MAN'S CONQUEST OF SPACE
or UPSIDE-DOWN IN TIME
By Henry Kuttner
Reviewed by Steven H Silver
In 2003, I included Henry Kuttner's 1936 short story "The Graveyard Rats" in the anthology Horrible Beginnings, which collected to first professionally published horror stories by seventeen authors. In 2016, Haffner Press, in the process of publishing The Watcher at the Door, the second volume in a collection of Kuttner's early fiction, uncovered the story "Man's Conquest of Space or Upside-Down in Time," which is believed to have been an unpublished story that predated the publication of "The Graveyard Rats." Haffner Press published the story as a chapbook incentive to those who pre-ordered The Watcher at the Door.
The brief story opens in the year 2103 and tracks the expansion of humanity throughout a pulpy, alien filled galaxy over the course of three pages. More an outline than an actual story, Kuttner describes Amos Reeble's first steps on the moon and predicts the commercialization of space travel, before quickly moving on to the settlement of Mars and the proliferation of spaceships, eventually reaching man's colonization of Alpha Centauri. At the same time, Kuttner briefly describes the terrestrial species which arises to fill the void left by man's departure into space.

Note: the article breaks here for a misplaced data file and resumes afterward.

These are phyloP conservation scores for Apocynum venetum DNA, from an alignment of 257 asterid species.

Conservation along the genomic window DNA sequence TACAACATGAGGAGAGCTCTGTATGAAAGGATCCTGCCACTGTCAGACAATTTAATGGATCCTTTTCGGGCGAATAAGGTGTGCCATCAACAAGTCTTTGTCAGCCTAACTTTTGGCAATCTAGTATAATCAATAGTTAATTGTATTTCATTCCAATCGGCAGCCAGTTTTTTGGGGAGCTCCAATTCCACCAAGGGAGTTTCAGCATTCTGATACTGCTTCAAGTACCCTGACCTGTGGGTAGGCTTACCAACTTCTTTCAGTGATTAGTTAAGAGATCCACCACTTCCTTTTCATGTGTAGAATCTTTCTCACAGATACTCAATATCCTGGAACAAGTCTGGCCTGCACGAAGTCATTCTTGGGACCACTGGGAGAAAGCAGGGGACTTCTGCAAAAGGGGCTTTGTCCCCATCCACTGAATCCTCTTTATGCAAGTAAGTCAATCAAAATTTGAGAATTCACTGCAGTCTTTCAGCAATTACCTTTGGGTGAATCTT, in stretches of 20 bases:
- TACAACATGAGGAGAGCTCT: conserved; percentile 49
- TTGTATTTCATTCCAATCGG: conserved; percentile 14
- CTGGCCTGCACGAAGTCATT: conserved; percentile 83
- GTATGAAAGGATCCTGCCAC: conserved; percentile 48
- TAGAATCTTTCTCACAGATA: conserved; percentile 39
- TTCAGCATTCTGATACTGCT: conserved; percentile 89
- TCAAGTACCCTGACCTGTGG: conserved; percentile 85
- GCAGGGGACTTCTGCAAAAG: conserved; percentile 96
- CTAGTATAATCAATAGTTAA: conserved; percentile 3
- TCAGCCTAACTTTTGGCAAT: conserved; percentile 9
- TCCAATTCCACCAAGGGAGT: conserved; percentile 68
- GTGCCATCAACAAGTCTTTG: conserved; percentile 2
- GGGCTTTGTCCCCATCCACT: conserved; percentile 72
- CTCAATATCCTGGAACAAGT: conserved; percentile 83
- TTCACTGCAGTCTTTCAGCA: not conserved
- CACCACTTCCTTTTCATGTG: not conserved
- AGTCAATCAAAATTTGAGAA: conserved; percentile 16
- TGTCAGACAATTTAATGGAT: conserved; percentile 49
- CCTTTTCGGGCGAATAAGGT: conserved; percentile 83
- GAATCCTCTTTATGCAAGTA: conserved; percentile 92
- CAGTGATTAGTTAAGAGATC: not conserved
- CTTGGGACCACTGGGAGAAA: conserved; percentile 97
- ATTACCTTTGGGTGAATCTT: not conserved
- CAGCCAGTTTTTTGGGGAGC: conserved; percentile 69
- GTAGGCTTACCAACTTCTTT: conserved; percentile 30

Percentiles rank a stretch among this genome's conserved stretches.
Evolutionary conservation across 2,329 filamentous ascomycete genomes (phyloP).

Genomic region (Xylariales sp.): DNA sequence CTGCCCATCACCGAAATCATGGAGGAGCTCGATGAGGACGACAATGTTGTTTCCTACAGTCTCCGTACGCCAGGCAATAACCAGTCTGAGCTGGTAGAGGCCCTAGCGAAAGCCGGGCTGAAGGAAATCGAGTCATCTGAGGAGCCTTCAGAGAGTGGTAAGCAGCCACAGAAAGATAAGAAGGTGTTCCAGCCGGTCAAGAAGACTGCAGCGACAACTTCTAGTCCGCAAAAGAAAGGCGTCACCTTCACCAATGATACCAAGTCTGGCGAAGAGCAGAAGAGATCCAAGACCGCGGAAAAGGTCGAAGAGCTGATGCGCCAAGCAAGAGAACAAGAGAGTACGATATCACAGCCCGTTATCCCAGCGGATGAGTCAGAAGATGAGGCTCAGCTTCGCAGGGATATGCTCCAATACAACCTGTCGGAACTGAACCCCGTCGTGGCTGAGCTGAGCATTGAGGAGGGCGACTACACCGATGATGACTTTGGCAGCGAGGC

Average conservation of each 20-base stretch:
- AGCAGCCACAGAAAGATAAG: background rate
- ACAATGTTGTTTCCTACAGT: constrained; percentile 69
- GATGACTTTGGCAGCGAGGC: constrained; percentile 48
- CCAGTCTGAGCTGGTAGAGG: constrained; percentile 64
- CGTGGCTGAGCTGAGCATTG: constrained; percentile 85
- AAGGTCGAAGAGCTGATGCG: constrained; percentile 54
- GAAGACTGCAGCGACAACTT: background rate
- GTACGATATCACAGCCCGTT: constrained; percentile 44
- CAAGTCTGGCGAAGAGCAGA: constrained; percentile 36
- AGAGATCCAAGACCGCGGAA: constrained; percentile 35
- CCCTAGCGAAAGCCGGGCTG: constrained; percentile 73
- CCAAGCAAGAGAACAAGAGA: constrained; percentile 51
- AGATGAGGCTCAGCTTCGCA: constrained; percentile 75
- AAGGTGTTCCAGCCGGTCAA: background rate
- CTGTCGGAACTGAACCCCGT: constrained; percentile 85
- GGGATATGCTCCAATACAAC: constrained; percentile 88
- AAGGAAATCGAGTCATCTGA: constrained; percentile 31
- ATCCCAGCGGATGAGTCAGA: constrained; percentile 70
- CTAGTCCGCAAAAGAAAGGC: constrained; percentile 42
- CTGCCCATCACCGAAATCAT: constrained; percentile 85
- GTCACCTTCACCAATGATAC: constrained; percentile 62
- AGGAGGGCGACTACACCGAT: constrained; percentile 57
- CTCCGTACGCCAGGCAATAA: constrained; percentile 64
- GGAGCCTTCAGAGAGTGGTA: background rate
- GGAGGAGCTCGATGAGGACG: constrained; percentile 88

A comparison between "Man's Conquest of Space or Upside-Down in Time" and "The Graveyard Rats" shows an author who has learned how to plot and create characters rather than just scenarios. Haffner Press indicated that Kuttner may have written "Man's Conquest of Space or Upside-Down in Time" for a fanzine (whether or not it was published in a fanzine is unknown), but it is definitely not a story that deserves to have seen publication in Weird Tales, which published "The Graveyard Rats," or Thrilling Mystery, which published other early stories by Kuttner. The humor of the piece, which is not as obvious from his early professionally published works, is based on the ludicrousness of the scenarios he spins, whether regarding Reeble's fate or the takeover of the earth.
"Man's Conquest of Space or Upside-Down in Time" hasn't aged particularly well. It lacks depth and any grounding in what is known of the solar system, but it is a brief and pleasant diversion, demonstrating the nascent skill of an author who was on the cusp of making his first professional sale and establishing a career that would span two decades, multiple pseudonyms, collaborations with an equally prolific wife, and eventual recognition with two posthumous retro Hugo Awards and the Cordwainer Smith Rediscovery Award.